Humanities

Thinking Critically and Creatively
 

The required courses in the Humanities Department will build your skills in reading, writing, critical thinking, and communication; aesthetic and cultural awareness; and humanistic inquiry.


You'll first take a composition course that focuses on the skills necessary for logical presentation of thoughts and ideas. In your second semester, you will take a literature course where you will read, analyze, and interpret fiction, poetry, and drama for meaning, technique, cultural and historical context, and significance as literary art. After taking these two courses as a base, you'll take two additional courses from the Humanities department.

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Communication Competences
Students should be able to read, write, speak, and listen effectively and be able to express and process ideas clearly and succinctly. They should demonstrate academic integrity in written and oral communication.

Higher Order Thinking
Students should be able to perform higher order thinking skills to include both critical and creative thinking. They should be able to apply the elements of reasoning and be able to use criteria and intellectual standards in order to make decisions, analyze arguments, solve problems, and create original ideas.

Multicultural Perspective
Students should be able to defend and or apply the principle that people should be valued as individuals regardless of heritage, race, or gender. They should also identify and appreciate the similarities and differences amongst people from various nations and cultures.

Artistic Appreciation
Students should demonstrate a knowledge of and sensitivity toward a variety of different art forms including the fine arts, the performing arts, and literature.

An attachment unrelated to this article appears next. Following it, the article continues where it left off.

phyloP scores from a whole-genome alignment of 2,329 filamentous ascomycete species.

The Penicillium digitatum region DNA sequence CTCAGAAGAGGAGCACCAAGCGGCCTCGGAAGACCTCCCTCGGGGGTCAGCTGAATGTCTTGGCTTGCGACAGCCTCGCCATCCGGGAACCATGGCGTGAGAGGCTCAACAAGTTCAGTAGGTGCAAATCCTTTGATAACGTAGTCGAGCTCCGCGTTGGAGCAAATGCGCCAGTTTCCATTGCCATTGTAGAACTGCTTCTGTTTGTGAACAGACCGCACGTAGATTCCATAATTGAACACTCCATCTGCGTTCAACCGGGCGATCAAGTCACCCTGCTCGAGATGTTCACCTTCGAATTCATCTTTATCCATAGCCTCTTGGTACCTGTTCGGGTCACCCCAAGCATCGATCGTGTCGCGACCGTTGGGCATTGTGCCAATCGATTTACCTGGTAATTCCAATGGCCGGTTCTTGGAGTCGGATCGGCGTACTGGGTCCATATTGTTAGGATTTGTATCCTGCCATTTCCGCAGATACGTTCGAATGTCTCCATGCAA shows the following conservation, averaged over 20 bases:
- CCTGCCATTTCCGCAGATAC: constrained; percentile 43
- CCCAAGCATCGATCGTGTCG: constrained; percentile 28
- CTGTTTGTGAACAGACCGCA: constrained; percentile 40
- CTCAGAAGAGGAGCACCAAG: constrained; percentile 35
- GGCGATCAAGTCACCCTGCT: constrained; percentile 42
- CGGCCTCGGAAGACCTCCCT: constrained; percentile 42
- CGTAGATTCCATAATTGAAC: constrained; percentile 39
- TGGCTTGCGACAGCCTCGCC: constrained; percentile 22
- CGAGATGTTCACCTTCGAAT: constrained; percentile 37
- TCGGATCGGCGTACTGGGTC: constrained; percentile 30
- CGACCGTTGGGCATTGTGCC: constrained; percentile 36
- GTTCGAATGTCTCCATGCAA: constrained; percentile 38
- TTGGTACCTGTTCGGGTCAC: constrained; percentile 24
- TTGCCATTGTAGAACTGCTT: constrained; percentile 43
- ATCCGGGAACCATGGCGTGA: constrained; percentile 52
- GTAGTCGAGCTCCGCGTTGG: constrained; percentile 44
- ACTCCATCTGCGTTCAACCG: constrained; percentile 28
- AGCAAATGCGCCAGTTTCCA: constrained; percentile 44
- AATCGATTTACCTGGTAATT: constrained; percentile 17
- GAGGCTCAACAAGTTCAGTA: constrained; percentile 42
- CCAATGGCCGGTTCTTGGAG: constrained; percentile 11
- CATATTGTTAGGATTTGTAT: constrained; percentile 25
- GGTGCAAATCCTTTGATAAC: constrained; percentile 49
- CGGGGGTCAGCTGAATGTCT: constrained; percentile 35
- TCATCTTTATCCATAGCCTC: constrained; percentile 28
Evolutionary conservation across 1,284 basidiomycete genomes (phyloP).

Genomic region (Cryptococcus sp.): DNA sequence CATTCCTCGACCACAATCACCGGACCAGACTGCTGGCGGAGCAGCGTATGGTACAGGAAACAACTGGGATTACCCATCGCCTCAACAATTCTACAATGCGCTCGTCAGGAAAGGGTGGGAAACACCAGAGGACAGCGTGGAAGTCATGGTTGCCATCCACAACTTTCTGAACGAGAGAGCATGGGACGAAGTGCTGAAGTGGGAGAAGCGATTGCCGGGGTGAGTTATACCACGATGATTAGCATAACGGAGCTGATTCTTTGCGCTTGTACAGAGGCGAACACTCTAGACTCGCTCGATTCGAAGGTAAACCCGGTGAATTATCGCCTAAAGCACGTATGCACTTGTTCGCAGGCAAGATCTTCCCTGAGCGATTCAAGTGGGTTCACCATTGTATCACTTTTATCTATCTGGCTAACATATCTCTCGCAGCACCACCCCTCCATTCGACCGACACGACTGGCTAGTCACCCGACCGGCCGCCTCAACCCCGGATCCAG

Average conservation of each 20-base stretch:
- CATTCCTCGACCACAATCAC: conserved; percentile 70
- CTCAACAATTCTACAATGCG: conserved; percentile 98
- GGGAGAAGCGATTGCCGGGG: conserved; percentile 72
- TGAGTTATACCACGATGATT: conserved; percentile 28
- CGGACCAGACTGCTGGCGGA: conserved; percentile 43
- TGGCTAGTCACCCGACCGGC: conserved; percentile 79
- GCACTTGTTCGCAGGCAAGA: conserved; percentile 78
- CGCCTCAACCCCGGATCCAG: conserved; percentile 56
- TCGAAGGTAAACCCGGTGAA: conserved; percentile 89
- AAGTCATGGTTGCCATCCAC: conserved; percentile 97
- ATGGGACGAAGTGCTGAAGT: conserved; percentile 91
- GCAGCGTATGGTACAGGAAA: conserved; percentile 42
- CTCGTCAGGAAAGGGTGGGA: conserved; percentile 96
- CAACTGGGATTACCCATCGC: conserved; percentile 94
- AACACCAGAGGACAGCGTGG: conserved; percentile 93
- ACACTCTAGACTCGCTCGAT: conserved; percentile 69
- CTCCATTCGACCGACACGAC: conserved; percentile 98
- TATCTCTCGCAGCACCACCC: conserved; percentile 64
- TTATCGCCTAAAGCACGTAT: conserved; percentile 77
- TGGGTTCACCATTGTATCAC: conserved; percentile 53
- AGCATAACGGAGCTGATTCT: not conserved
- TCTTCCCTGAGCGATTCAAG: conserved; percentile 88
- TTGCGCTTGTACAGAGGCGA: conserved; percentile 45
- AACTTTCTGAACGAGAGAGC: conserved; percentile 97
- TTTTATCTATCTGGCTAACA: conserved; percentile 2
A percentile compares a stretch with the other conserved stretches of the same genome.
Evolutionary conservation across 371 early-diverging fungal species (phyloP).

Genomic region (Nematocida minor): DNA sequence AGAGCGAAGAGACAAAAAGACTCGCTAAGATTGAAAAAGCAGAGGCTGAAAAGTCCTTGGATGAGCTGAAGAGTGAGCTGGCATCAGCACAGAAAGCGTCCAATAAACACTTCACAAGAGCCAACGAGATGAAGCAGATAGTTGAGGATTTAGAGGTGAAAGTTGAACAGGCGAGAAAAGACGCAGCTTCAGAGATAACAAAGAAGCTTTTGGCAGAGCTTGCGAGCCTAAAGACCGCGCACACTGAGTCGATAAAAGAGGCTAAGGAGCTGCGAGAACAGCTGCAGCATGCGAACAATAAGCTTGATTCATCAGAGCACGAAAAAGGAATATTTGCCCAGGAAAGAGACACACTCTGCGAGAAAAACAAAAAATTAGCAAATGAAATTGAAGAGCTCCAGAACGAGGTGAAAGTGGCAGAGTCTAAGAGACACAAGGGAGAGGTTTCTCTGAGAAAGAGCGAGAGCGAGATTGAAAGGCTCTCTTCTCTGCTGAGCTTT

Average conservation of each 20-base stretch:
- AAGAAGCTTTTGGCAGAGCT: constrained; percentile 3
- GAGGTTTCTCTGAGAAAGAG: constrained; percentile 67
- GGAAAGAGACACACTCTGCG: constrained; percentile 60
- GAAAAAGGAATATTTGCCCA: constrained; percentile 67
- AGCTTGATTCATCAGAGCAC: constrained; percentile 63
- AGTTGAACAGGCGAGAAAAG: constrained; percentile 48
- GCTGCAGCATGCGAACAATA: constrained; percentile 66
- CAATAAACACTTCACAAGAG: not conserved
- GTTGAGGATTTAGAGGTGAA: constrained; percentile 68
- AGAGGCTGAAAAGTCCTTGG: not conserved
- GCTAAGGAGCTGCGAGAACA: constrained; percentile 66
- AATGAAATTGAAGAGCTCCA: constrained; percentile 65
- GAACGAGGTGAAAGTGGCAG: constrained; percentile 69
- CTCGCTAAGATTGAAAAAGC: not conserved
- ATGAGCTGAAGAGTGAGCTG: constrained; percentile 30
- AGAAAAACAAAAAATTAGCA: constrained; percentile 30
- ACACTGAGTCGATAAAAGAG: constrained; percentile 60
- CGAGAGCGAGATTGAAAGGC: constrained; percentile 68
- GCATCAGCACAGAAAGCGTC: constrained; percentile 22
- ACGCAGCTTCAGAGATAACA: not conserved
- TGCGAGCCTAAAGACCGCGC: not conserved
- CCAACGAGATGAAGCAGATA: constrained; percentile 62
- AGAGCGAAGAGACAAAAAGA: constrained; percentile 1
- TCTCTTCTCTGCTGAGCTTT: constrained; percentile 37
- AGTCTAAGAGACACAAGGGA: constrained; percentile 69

Contextual Awareness
Students should be able to demonstrate an understanding of various social, historical, and cultural contexts in order to anticipate, promote, and adjust to change in socially complex professional and personal roles.
 


The Writing Proficiency Exam is administered at the end of English Composition (in your first semester). The importance of this exam is to gauge your academic and professional writing skills as you progress to courses in your major and into graduate school or the workplace. Depending on your score, you may be required to then take Applied Writing (HU-6062) to ensure your writing success.


Publications through our Humanities Department

 

Turning Tides is the Academy's literature and arts journal. Current students, staff, and faculty are invited to submit pieces for publication each year. Submissions are selected for publication by the student editorial staff.

Recent Issues

 

 

The Nautilus is a peer-reviewed journal publishing scholarship on the literature, history, and culture of the sea. Scholars are invited to submit essays, notes, and documents on any literary or historical period as it relates to humankind’s relationship with the sea through literary fiction or nonfiction; drama or poetry; naval, merchant, or cultural history; or musical or other forms of artistic expression. Each submission will be peer-reviewed by two maritime scholars The goal of the journal is to provide a forum for scholarship in the humanities addressing the literary, historical, and other works prompted by our contact with the maritime world. The journal also publishes book reviews, which are assigned by the book review editor. 

Visit the Nautilus Website